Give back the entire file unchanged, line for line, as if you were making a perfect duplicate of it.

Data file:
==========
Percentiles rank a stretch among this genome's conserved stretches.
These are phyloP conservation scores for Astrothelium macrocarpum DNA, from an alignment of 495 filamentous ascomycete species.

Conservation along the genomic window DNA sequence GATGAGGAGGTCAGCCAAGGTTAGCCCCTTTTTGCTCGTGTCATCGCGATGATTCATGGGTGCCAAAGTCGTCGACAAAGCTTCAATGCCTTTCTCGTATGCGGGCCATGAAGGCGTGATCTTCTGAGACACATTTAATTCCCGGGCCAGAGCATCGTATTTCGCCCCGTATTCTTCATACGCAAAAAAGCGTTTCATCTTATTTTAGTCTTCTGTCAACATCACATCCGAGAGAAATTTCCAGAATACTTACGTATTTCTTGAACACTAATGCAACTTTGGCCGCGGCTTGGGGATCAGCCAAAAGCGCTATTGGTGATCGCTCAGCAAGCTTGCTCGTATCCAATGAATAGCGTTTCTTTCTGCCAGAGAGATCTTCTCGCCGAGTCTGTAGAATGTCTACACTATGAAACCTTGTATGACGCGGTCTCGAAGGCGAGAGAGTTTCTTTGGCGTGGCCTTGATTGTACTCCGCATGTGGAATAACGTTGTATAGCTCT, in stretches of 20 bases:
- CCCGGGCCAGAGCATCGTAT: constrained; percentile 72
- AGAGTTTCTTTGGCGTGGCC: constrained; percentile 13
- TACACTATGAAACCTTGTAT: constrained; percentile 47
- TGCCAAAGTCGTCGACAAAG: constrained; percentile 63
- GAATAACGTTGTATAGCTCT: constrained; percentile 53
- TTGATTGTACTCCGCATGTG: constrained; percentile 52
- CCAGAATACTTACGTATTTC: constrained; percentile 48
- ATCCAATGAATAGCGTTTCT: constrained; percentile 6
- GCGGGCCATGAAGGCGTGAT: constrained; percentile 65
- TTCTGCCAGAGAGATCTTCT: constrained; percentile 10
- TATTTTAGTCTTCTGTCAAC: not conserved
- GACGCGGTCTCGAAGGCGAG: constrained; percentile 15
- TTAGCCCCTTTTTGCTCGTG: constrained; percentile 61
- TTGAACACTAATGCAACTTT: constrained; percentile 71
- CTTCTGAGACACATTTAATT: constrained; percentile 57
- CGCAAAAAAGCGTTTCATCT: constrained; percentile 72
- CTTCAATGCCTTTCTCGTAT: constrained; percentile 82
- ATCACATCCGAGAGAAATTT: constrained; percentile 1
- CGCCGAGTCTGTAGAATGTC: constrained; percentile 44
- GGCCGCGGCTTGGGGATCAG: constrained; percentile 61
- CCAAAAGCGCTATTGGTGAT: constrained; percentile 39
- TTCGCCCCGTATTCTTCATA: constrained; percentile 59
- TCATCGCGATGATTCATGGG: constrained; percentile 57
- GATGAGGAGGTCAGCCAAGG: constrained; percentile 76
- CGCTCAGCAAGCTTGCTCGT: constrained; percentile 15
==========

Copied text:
Percentiles rank a stretch among this genome's conserved stretches.
These are phyloP conservation scores for Astrothelium macrocarpum DNA, from an alignment of 495 filamentous ascomycete species.

Conservation along the genomic window DNA sequence GATGAGGAGGTCAGCCAAGGTTAGCCCCTTTTTGCTCGTGTCATCGCGATGATTCATGGGTGCCAAAGTCGTCGACAAAGCTTCAATGCCTTTCTCGTATGCGGGCCATGAAGGCGTGATCTTCTGAGACACATTTAATTCCCGGGCCAGAGCATCGTATTTCGCCCCGTATTCTTCATACGCAAAAAAGCGTTTCATCTTATTTTAGTCTTCTGTCAACATCACATCCGAGAGAAATTTCCAGAATACTTACGTATTTCTTGAACACTAATGCAACTTTGGCCGCGGCTTGGGGATCAGCCAAAAGCGCTATTGGTGATCGCTCAGCAAGCTTGCTCGTATCCAATGAATAGCGTTTCTTTCTGCCAGAGAGATCTTCTCGCCGAGTCTGTAGAATGTCTACACTATGAAACCTTGTATGACGCGGTCTCGAAGGCGAGAGAGTTTCTTTGGCGTGGCCTTGATTGTACTCCGCATGTGGAATAACGTTGTATAGCTCT, in stretches of 20 bases:
- CCCGGGCCAGAGCATCGTAT: constrained; percentile 72
- AGAGTTTCTTTGGCGTGGCC: constrained; percentile 13
- TACACTATGAAACCTTGTAT: constrained; percentile 47
- TGCCAAAGTCGTCGACAAAG: constrained; percentile 63
- GAATAACGTTGTATAGCTCT: constrained; percentile 53
- TTGATTGTACTCCGCATGTG: constrained; percentile 52
- CCAGAATACTTACGTATTTC: constrained; percentile 48
- ATCCAATGAATAGCGTTTCT: constrained; percentile 6
- GCGGGCCATGAAGGCGTGAT: constrained; percentile 65
- TTCTGCCAGAGAGATCTTCT: constrained; percentile 10
- TATTTTAGTCTTCTGTCAAC: not conserved
- GACGCGGTCTCGAAGGCGAG: constrained; percentile 15
- TTAGCCCCTTTTTGCTCGTG: constrained; percentile 61
- TTGAACACTAATGCAACTTT: constrained; percentile 71
- CTTCTGAGACACATTTAATT: constrained; percentile 57
- CGCAAAAAAGCGTTTCATCT: constrained; percentile 72
- CTTCAATGCCTTTCTCGTAT: constrained; percentile 82
- ATCACATCCGAGAGAAATTT: constrained; percentile 1
- CGCCGAGTCTGTAGAATGTC: constrained; percentile 44
- GGCCGCGGCTTGGGGATCAG: constrained; percentile 61
- CCAAAAGCGCTATTGGTGAT: constrained; percentile 39
- TTCGCCCCGTATTCTTCATA: constrained; percentile 59
- TCATCGCGATGATTCATGGG: constrained; percentile 57
- GATGAGGAGGTCAGCCAAGG: constrained; percentile 76
- CGCTCAGCAAGCTTGCTCGT: constrained; percentile 15